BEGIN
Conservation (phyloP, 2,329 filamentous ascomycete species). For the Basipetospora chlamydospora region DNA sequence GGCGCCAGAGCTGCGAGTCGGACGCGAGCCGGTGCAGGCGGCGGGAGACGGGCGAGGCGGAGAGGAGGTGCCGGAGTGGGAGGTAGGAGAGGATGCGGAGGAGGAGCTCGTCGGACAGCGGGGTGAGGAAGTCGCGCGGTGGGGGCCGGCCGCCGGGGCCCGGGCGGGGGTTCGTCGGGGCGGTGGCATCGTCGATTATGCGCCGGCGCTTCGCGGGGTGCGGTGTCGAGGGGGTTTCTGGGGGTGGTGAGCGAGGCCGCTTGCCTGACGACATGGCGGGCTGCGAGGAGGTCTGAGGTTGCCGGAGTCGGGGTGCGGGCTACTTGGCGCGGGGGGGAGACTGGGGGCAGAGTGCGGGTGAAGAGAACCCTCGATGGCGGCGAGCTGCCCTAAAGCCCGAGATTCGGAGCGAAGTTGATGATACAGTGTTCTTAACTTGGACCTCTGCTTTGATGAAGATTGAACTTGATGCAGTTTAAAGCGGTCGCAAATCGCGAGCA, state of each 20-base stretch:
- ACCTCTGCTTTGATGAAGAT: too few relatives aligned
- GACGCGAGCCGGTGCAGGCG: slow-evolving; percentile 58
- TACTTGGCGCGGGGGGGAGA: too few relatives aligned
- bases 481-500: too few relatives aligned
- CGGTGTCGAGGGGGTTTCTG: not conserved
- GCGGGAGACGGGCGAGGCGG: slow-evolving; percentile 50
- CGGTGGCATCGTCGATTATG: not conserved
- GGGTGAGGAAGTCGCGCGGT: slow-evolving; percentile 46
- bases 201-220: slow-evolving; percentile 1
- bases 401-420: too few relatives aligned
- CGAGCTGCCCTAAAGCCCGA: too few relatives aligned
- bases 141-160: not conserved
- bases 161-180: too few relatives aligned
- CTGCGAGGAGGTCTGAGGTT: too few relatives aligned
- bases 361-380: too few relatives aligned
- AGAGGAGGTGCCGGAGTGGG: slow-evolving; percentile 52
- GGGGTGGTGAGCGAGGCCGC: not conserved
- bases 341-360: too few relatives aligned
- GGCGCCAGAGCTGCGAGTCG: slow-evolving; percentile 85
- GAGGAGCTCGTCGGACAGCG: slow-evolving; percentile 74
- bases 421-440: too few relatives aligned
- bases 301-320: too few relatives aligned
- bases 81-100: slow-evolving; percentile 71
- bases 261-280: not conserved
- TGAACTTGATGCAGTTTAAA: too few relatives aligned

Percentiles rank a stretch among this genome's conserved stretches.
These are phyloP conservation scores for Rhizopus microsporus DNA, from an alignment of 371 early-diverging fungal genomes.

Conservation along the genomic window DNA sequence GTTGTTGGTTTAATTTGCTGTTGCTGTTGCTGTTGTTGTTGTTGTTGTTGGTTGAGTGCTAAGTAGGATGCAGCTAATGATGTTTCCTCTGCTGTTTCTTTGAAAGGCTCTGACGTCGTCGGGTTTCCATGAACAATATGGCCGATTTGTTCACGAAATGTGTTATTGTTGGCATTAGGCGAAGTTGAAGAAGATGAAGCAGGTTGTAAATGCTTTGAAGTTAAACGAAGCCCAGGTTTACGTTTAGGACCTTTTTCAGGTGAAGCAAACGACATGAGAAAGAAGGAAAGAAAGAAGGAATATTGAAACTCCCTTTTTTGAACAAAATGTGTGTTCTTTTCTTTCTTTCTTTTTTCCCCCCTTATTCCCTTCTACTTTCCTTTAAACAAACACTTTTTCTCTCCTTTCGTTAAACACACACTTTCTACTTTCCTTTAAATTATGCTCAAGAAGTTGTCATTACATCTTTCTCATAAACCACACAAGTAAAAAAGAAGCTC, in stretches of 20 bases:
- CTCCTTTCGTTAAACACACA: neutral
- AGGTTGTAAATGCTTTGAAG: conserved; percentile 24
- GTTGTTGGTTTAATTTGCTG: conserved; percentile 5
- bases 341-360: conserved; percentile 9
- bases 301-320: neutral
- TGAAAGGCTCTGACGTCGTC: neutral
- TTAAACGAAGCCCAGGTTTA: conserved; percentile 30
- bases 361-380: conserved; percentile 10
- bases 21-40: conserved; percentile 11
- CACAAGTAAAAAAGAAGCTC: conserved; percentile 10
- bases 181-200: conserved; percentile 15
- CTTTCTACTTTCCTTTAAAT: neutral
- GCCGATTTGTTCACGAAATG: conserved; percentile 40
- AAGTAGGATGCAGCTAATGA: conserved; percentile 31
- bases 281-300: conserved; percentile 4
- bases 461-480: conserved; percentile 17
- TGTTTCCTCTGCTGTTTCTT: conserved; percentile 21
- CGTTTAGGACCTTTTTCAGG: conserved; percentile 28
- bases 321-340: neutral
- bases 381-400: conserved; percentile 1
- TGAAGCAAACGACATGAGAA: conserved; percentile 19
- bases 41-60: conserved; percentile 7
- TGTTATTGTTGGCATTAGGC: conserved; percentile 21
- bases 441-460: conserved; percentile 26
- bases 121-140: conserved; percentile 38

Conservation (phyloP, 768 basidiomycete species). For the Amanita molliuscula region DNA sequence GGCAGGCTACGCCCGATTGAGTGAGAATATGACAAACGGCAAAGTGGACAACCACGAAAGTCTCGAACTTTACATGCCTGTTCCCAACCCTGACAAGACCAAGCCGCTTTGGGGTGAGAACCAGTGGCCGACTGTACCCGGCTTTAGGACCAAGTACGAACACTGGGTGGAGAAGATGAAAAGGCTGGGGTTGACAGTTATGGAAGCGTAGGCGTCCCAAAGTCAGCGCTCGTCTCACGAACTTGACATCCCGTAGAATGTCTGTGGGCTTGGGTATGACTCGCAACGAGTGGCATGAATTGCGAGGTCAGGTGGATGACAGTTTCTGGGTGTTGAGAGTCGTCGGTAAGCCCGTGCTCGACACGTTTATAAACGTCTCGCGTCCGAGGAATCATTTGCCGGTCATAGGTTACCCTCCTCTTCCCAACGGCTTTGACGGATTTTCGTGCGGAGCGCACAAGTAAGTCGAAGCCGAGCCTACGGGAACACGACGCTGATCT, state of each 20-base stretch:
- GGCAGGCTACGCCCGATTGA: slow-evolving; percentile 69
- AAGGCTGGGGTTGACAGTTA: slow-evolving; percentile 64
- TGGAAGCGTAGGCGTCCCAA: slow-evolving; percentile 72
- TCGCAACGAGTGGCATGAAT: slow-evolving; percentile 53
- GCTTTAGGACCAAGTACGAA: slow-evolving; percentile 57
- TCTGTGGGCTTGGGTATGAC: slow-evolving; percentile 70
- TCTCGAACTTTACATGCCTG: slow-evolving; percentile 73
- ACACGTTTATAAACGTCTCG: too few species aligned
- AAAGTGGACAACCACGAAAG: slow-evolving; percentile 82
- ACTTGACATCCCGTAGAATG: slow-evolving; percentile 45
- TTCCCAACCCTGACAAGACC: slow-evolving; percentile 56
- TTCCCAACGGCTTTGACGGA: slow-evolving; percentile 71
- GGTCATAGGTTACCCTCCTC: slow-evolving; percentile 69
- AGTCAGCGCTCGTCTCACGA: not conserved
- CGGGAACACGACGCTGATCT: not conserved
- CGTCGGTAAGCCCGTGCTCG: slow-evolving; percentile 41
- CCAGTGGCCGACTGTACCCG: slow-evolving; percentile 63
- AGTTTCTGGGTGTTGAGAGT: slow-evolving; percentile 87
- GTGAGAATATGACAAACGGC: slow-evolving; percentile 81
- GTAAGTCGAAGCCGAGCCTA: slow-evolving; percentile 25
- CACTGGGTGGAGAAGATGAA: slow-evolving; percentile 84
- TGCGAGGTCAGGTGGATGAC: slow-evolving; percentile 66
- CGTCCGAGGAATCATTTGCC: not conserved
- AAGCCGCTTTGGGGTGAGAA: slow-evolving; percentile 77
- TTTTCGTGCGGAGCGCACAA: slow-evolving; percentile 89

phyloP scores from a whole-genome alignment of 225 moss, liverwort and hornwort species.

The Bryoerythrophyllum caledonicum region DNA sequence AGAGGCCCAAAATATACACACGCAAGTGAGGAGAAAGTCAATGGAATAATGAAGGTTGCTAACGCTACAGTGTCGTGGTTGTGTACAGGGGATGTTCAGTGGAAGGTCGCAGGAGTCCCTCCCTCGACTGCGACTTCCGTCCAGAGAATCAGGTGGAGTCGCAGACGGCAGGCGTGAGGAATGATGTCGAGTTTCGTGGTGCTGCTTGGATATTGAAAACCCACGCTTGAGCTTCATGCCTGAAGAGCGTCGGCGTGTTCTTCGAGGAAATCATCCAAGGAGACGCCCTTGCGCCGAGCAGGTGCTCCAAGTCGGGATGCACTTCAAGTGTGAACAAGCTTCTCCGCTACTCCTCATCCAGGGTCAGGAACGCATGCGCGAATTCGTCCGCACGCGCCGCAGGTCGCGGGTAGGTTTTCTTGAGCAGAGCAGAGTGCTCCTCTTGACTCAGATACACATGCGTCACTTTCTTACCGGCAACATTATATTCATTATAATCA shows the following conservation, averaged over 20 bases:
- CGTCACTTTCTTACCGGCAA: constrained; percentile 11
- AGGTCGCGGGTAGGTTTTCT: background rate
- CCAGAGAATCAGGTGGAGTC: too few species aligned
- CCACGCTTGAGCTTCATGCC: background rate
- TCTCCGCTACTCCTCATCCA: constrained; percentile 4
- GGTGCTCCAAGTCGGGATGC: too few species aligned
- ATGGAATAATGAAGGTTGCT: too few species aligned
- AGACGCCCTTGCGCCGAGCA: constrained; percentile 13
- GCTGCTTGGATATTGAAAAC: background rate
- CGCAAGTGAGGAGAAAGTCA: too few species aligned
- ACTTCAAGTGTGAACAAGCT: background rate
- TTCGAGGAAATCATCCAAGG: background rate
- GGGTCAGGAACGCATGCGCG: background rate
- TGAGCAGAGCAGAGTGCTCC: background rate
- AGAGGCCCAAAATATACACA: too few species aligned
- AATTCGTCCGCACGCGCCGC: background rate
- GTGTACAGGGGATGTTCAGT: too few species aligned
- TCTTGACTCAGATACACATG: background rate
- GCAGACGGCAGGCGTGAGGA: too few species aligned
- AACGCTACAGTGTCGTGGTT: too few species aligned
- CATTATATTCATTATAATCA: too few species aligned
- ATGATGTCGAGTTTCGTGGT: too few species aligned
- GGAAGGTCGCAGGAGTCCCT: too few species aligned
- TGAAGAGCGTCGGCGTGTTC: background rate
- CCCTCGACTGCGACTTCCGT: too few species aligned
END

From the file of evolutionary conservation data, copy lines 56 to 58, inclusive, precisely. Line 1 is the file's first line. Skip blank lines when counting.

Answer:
- GGCAGGCTACGCCCGATTGA: slow-evolving; percentile 69
- AAGGCTGGGGTTGACAGTTA: slow-evolving; percentile 64
- TGGAAGCGTAGGCGTCCCAA: slow-evolving; percentile 72